This section only applies if you are looking at installing chemical barrier protection, and is less of an issue for people looking for a baiting/monitoring system because the baits are only spot-treated as needed (and Termidor is the usual choice).

Termiticides can be broken down into two groups: repellent and non-repellent. Repellent termiticides (like BiFlex) repel termites and kill them on contact. Non-repellent transfer termiticides, like Termidor and Altriset, are

Termidor termicide

undetectable by termites and as they tunnel through the treated zone they are exposed to the poison and unknowingly take it back to the nest, eradicating the attacking colony. As repellent termiticides don’t treat or eradicate the attacking termite colony, the termite pressure on the home does not decrease and there is the potential for a weak spot to be located and exploited by termites.

Pest controllers have preferences about the termiticides they use, and will

Atriset termiticide

quote you according to these preferences. The type and brand of termiticide to be used directly impacts the cost of the barrier. As repellent termiticides are an older chemical technology, they tend to be cheaper to purchase and, more often than not, pest controllers will pass on these savings to win the job. Naturally, non-repellent transfer termiticides are a newer chemical technology and are thus more expensive to purchase.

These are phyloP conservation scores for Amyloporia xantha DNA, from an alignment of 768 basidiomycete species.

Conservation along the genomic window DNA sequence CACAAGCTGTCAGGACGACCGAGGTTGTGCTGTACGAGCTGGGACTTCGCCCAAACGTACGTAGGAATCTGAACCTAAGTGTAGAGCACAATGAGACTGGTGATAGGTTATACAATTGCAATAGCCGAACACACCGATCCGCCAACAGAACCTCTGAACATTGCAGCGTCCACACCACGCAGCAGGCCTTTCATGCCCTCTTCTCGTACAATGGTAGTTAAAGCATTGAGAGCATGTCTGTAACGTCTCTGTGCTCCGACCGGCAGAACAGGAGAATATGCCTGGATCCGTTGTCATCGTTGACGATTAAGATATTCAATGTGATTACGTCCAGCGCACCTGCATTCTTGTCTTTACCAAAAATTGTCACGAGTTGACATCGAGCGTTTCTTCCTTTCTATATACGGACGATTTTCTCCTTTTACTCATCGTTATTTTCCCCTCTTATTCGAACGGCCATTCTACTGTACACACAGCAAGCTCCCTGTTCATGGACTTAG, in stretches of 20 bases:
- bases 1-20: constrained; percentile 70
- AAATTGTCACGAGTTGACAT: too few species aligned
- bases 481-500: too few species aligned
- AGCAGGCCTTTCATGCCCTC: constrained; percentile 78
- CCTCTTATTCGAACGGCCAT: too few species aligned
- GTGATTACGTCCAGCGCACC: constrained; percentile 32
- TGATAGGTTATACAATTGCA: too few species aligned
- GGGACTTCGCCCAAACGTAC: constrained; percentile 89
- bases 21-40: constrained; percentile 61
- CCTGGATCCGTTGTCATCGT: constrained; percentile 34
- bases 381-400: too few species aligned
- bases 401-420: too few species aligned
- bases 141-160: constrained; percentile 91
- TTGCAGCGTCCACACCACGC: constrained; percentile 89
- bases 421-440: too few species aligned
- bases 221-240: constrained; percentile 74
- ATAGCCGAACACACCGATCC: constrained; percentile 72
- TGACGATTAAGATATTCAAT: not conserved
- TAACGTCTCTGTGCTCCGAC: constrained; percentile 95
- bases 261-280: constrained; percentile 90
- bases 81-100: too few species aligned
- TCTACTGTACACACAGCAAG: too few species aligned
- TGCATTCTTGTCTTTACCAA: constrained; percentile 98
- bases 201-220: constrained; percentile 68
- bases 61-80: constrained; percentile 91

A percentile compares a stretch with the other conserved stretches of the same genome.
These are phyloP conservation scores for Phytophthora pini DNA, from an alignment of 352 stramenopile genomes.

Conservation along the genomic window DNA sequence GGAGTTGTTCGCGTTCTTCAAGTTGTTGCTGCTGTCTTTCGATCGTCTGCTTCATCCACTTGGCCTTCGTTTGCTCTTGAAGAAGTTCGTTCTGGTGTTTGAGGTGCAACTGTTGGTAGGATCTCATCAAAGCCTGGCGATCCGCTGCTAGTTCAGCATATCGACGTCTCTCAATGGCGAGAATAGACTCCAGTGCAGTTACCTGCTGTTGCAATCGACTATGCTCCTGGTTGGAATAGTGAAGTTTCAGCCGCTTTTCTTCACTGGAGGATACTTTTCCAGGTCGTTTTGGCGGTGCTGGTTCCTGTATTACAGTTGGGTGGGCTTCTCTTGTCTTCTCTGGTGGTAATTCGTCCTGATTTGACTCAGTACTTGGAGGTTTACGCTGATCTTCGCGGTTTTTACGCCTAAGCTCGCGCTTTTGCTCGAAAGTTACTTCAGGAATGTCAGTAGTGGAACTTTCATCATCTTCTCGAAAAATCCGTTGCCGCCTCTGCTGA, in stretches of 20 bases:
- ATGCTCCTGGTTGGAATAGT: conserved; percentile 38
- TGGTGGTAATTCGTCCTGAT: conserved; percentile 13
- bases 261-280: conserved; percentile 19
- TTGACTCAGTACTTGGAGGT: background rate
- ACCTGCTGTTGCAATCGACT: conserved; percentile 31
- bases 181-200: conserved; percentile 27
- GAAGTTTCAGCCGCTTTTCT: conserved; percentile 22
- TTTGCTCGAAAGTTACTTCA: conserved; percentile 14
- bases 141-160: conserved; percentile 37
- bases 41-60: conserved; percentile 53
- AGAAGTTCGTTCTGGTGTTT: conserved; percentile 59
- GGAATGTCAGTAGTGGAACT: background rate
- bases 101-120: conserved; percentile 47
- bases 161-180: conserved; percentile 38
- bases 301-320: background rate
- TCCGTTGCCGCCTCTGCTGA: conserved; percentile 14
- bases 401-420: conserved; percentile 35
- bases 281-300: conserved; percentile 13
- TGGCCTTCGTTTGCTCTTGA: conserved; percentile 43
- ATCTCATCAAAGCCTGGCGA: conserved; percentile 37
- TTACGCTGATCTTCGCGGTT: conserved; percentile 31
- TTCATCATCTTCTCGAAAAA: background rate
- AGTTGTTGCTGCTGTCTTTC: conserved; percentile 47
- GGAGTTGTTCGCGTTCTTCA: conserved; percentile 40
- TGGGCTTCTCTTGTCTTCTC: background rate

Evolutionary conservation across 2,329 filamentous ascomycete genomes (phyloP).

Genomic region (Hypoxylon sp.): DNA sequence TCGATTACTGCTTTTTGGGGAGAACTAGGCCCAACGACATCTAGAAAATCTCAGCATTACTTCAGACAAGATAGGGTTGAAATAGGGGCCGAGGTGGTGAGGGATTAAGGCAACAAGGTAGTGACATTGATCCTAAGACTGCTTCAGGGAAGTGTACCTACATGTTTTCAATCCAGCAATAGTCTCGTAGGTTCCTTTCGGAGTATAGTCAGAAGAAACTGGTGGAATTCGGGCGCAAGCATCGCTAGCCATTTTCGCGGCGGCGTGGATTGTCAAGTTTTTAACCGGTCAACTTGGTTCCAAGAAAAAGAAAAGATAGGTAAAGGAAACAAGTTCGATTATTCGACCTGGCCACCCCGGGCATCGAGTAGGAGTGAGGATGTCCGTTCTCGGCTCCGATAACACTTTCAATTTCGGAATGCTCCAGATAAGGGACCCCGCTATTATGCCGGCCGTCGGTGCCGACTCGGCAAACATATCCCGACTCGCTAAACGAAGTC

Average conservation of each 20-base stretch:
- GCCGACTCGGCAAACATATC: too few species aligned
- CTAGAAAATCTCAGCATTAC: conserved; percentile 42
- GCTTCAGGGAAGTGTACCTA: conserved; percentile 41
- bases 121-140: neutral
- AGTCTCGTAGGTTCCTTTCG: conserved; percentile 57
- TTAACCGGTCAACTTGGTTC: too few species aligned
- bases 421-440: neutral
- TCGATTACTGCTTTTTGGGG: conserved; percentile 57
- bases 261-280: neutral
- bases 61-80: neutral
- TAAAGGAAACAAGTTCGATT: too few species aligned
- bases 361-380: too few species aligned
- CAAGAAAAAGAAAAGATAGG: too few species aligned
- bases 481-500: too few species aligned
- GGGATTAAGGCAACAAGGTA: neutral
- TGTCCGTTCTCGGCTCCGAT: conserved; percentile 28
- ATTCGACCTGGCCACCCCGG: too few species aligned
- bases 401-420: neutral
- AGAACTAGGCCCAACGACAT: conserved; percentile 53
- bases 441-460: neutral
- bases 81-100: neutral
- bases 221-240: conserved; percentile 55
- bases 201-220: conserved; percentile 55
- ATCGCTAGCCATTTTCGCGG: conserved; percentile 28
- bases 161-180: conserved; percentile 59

This being said, be weary of generic brands as there have been well-documented issues with generics in terms of barrier breaches and faster rates of degradation, reducing the effective life of the chemicals from five years to three years. When deciding on a non-repellent transfer termiticide, you’ll be safe using genuine Termidor or Altriset and we advise avoiding generics as it could end up costing you more down the road.

So, if you hear a pest controller say they’re using a product with the same ingredients as Termidor, it means they’re using a generic.

As we just noted, generics have had well-documented issues over the last few years and one important thing to remember is that although a chemical may have the same ingredients it is not necessarily as good as Termidor for a variety of reasons. Generics have had issues with the even dispersion of the chemical in the soil, leaving large, unprotected gaps in the barrier. Termidor consists of carefully selected and individually optimized ingredients to ensure a high quality product (hence it’s higher price).

When it comes to barrier protection, you definitely get what you pay. So if you have a few quotes in the same price range, and one that seems too good to be true, it probably is.

Chemical barrier protection can be expensive, but at the end of the day it

Termite Nest in tress

will always be cheaper than an unknown repair bill for your home. Not to mention, the peace of mind you'll enjoy really is priceless. Being prepared and having your home protected will not only save you the stress of worrying about a potential termite attack, but it also means you can take your time and select a pest control company and product that you’re comfortable with—rather than making a panic-driven decision that you might live to regret.

One final piece of advice?

Do your homework! Always get a few quotes to compare, and never be afraid to ask questions—that’s what we’re here for!

So if you’re looking to update your termite protection, call Results Home Services now on 3823 2500 and make the process easy and stress-free. We have been protecting Brisbane homes for over 20 years, so you know we have the knowledge and experience to protect your home and biggest asset. We service all of Brisbane and the surrounding areas, so call us now and see how easy it can be.